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Harriet (A Highland Christian and her circle)

Rev Donald A Macfarlane and others

Published by Reformation Press

This book has just been published for the first time in 2020. I suspect many of us have books on ‘The Men’ of the Highlands and Islands and much of the life of the Church is dominated outwardly by those masculine figures. However, any real appreciation of the life of the Church would acknowledge the central role of its many godly female members and adherents.  The mothers in Israel that are written about in these pages are names that I have heard previously from the lips of elders and ministers, who benefited either first or second hand from their wise councils and faithful lives.

Harriet MacDonald (of the title) was born in 1858 and would die in ripe old age in 1940. In her childhood she attended the ministry of the Rev. Dr. John Kennedy of Dingwall, but she would leave the Disruption Free Church in 1893 to join the Free Presbyterian Church.  She had heard CH Spurgeon preach at the opening of the church and her father Alexander MacDonald was a convert of the Apostle of the North and a catechist for Kennedy. She was well read in Biblical and Puritan literature and her favourite authors were Boston, Erskine, McCheyne, MacLaurin, Edwards, Hawker and Charnock (what a list). She would prove a blessing to many who knew her, in fact, her minister Rev. DA Macfarlane would publish a booklet (that forms the core of this book) shortly after her death.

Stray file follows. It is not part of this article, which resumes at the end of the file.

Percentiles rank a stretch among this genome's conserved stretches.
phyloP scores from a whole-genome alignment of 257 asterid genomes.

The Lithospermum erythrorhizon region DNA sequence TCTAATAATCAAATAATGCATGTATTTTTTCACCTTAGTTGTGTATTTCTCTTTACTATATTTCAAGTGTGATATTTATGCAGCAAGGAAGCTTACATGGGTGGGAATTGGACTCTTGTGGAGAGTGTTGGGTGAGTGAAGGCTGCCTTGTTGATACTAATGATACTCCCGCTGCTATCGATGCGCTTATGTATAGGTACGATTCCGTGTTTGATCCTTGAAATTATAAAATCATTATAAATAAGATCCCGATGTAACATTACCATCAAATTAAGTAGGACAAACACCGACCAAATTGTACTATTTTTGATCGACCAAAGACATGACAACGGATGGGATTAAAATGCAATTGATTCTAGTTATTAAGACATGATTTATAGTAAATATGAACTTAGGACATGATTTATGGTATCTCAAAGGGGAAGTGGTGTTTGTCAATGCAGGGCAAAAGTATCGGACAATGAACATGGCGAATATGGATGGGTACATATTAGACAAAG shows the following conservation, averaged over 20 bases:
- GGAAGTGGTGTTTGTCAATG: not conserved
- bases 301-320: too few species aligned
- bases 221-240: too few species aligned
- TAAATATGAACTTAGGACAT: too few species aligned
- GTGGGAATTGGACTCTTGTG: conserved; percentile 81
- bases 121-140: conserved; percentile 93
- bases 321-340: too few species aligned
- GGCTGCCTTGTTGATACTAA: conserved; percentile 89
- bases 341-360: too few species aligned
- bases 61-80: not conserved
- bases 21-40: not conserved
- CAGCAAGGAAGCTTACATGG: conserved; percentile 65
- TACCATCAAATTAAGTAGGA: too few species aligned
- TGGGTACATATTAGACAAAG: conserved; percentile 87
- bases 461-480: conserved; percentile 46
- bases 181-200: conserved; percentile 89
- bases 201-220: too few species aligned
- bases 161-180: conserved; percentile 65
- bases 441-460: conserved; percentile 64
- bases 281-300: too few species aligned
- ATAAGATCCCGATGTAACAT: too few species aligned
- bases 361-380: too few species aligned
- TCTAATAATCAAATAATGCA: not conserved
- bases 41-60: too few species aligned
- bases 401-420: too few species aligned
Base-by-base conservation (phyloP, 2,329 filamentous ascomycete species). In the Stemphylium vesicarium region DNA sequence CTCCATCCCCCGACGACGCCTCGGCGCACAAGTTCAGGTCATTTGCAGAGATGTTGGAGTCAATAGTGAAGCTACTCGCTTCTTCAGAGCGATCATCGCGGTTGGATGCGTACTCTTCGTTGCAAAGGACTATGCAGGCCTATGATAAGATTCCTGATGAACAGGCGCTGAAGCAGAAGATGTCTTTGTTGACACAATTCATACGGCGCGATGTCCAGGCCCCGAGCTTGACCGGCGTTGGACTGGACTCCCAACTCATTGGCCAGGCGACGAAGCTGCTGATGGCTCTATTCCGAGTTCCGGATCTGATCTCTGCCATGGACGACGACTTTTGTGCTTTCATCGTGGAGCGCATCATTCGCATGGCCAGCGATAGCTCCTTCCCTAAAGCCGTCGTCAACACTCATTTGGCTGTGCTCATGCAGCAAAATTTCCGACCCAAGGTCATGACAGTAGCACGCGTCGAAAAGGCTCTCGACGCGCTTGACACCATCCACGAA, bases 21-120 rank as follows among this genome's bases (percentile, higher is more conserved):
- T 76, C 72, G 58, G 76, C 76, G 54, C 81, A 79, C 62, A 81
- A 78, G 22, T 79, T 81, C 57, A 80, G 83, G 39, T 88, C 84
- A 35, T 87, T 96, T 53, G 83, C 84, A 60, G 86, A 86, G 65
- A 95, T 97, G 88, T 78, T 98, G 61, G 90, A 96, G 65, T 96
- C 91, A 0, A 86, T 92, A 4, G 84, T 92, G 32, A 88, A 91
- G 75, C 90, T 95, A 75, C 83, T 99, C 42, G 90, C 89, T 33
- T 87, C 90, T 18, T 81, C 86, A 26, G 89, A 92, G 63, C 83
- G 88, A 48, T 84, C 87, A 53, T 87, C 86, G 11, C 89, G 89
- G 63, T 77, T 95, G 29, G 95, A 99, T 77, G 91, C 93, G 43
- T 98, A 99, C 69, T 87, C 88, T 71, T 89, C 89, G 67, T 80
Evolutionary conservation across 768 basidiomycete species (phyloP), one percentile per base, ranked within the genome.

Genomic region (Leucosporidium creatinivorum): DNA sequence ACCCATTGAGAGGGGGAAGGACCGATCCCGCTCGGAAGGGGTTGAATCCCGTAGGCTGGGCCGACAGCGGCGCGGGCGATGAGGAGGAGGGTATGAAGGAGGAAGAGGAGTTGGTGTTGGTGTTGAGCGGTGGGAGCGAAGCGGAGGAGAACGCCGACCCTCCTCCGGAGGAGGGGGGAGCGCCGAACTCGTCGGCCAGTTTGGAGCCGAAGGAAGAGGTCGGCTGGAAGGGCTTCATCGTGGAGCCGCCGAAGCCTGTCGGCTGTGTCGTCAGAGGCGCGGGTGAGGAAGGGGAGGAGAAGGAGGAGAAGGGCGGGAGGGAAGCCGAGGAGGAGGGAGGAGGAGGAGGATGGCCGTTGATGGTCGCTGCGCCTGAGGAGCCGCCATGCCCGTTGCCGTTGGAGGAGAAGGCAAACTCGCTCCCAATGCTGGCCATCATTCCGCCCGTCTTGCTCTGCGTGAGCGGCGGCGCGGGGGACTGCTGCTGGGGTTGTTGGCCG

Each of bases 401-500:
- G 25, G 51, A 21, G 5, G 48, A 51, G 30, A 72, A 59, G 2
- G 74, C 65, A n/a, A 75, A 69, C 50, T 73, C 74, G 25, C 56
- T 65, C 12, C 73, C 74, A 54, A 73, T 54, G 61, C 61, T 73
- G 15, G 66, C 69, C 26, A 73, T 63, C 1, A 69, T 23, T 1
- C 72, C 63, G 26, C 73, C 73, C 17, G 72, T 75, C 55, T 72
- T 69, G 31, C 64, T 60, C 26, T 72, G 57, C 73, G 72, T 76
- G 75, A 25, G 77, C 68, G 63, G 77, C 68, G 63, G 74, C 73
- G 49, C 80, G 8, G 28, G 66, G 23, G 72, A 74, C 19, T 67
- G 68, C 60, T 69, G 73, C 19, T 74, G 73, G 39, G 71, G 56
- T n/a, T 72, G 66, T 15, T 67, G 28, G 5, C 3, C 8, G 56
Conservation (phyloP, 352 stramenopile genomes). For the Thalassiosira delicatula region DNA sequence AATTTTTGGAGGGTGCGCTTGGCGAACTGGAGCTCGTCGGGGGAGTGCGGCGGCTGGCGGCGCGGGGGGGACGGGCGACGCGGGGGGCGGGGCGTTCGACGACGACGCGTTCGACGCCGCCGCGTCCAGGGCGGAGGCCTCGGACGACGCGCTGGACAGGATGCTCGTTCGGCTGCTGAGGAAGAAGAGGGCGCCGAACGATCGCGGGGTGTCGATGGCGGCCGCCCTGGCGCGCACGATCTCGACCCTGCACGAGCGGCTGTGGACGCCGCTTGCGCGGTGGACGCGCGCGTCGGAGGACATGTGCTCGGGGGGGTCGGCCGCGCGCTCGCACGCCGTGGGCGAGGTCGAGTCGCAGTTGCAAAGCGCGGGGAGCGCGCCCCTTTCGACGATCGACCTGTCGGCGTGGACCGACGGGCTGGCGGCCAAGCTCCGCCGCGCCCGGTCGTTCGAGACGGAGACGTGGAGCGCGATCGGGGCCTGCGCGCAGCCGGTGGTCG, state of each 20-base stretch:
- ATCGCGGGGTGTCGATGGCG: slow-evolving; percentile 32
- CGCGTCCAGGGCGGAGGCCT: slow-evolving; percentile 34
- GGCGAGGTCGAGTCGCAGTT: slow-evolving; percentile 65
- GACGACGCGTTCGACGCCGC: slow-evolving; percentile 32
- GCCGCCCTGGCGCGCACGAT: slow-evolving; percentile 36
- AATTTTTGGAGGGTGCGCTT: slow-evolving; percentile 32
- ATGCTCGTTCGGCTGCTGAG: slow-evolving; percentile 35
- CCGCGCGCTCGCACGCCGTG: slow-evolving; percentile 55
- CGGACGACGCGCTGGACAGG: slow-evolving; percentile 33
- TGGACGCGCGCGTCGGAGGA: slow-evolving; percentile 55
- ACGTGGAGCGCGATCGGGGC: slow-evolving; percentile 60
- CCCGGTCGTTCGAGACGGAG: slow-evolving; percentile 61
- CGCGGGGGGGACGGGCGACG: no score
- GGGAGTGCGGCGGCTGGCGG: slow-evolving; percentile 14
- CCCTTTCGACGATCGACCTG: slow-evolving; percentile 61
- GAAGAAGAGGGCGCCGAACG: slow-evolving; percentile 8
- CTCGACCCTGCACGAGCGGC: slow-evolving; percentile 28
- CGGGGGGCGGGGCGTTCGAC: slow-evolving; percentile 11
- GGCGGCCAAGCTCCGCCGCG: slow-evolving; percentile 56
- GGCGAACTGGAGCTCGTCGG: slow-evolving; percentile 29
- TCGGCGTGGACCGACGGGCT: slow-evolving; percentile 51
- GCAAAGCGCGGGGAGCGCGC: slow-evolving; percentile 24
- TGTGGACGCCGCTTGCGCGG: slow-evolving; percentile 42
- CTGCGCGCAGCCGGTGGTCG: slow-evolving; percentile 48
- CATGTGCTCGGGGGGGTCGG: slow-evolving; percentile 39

Rev Donald Maclean, whose picture is on my wall as I write these words, spoke fondly of both Harriet MacDonald and the Morton Sisters (whose lives are also included in these pages). On one occasion after the death of Harriet’s father and before the Rev D A Macfarlane had moved to Dingwall, there was no male present at a weekly prayer meeting. Miss MacDonald, Miss Forbes and Mrs Calder held a prayer meeting together and after that meeting, they were not again without a man who could preside..

Miss MacDonald’s house in Dingwall was a landmark of the communion seasons in that town and part of a community where you could walk down the street in an evening and hear the Psalm singing from family worship as it echoed from house to house.

After the life of Harriet MacDonald there are the lives of a few others within her circle that have been taken from the Free Presbyterian Magazine.  There is Alexander MacDonald, who was her father, who also left the Free Church to join the FP Church. There is then a set of short accounts of the circle of her godly friends, Helen Finlayson, Catherine Cameron-Mackintosh, the Morton sisters (Barbara and Isabella) from Glasgow, Charlotte Mackay (Strathy),

It is also nice to see a set of the correspondence from Miss MacDonald at the end of the book and the delightful pair of early photographs. All in all, this is exactly the sort of book that we ought to be putting out as an example of how godly women conduct themselves, in a world that is often searching for positive female role models.

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